• Purpose: In image-guided spine surgery, mapping 3D preoperative images to 2D intraoperative images via 3D-2D registration can provide valuable assistance in target localization. However, the presence of surgical instrumentation, hardware implants, and soft-tissue resection/displacement causes mismatches in image content, confounding existing registration methods. Manual/semi-automatic methods to mask such extraneous content is time consuming, user-dependent, error prone, and disruptive to clinical workflow. We developed and evaluated 2 novel similarity metrics within a robust registration framework to overcome such challenges in target localization. Methods: An IRB-approved retrospective study in 19 spine surgery patients included 19 preoperative 3D CT images and 50 intraoperativemore » mobile radiographs in cervical, thoracic, and lumbar spine regions. A neuroradiologist provided truth definition of vertebral positions in CT and radiography. 3D-2D registration was performed using the CMA-ES optimizer with 4 gradient-based image similarity metrics: (1) gradient information (GI); (2) gradient correlation (GC); (3) a novel variant referred to as gradient orientation (GO); and (4) a second variant referred to as truncated gradient correlation (TGC). Registration accuracy was evaluated in terms of the projection distance error (PDE) of the vertebral levels. Results: Conventional similarity metrics were susceptible to gross registration error and failure modes associated with the presence of surgical instrumentation: for GI, the median PDE and interquartile range was 33.0±43.6 mm; similarly for GC, PDE = 23.0±92.6 mm respectively. The robust metrics GO and TGC, on the other hand, demonstrated major improvement in PDE (7.6 ±9.4 mm and 8.1± 18.1 mm, respectively) and elimination of gross failure modes. Conclusion: The proposed GO and TGC similarity measures improve registration accuracy and robustness to gross failure in the presence of strong image content mismatch. Such registration capability could offer valuable assistance in target localization without disruption of clinical workflow. G. Kleinszig and S. Vogt are employees of Siemens Healthcare.« less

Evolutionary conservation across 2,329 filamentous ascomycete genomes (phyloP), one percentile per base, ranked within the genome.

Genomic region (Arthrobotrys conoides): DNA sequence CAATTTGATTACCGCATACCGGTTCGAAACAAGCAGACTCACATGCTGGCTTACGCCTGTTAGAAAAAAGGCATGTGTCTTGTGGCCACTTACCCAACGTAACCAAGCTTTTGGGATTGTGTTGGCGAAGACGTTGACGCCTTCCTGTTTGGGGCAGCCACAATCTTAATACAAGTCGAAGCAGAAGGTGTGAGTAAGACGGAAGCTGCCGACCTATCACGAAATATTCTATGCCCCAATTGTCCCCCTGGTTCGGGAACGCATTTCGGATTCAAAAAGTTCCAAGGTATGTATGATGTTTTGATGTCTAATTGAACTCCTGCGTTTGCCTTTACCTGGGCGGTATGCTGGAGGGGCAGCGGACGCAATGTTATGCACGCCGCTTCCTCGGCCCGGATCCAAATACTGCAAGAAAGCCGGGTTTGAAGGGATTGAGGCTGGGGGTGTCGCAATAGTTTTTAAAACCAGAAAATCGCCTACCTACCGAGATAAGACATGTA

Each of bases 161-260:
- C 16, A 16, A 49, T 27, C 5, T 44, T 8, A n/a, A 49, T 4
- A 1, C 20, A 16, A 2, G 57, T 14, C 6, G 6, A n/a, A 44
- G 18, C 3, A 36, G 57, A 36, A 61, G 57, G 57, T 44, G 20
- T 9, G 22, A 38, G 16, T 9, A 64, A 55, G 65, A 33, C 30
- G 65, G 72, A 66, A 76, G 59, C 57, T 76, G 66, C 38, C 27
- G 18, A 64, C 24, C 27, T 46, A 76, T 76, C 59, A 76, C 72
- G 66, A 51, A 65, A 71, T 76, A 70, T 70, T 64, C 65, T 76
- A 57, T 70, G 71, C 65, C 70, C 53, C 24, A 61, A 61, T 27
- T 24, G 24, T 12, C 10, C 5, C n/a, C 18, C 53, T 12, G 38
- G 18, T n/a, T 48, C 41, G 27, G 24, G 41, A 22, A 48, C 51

• Recent 3D hybrid simulation of a plasma current-carrying column revealed two regimes of sausage and kink instability development. In the first regime, with small Hall parameter, development of instabilities leads to appearance of large-scale axial perturbations and eventually to the bending of the plasma column. In the second regime, with five times larger Hall parameter, small-scale perturbations dominated and no bending of the plasma column was observed. Simulation results are compared to recent experimental data, including laser probing, x-ray spectroscopy and time-gated x-ray imaging during wire array implosions at NTF.
  • Abstract not provided.
  • Many linear algebra algorithms utilize an array of processors across which matrices are distributed. Given a particular matrix size and a maximum number of processors, what configuration of processors, i.e., what size and shape array, will execute the fastest The answer to this question depends on tradeoffs between load balancing, communication startup and transfer costs, and computational overhead. In this paper we analyze in detail one algorithm: the blocked factored Jacobi method for solving dense eigensystems. A performance model is developed to predict execution time as a function of the processor array and matrix sizes, plus the basic computation andmore » communication speeds of the underlying computer system. In experiments on a large hypercube (up to 512 processors), this model has been found to be highly accurate (mean error {approximately} 2%) over a wide range of matrix sizes (10 {times} 10 through 200 {times} 200) and processor counts (1 to 512). The model reveals, and direct experiment confirms, that the tradeoffs mentioned above can be surprisingly complex and counterintuitive. We propose decision procedures based directly on the performance model to choose configurations for fastest execution. The model-based decision procedures are compared to a heuristic strategy and shown to be significantly better. 7 refs., 8 figs., 1 tab.« less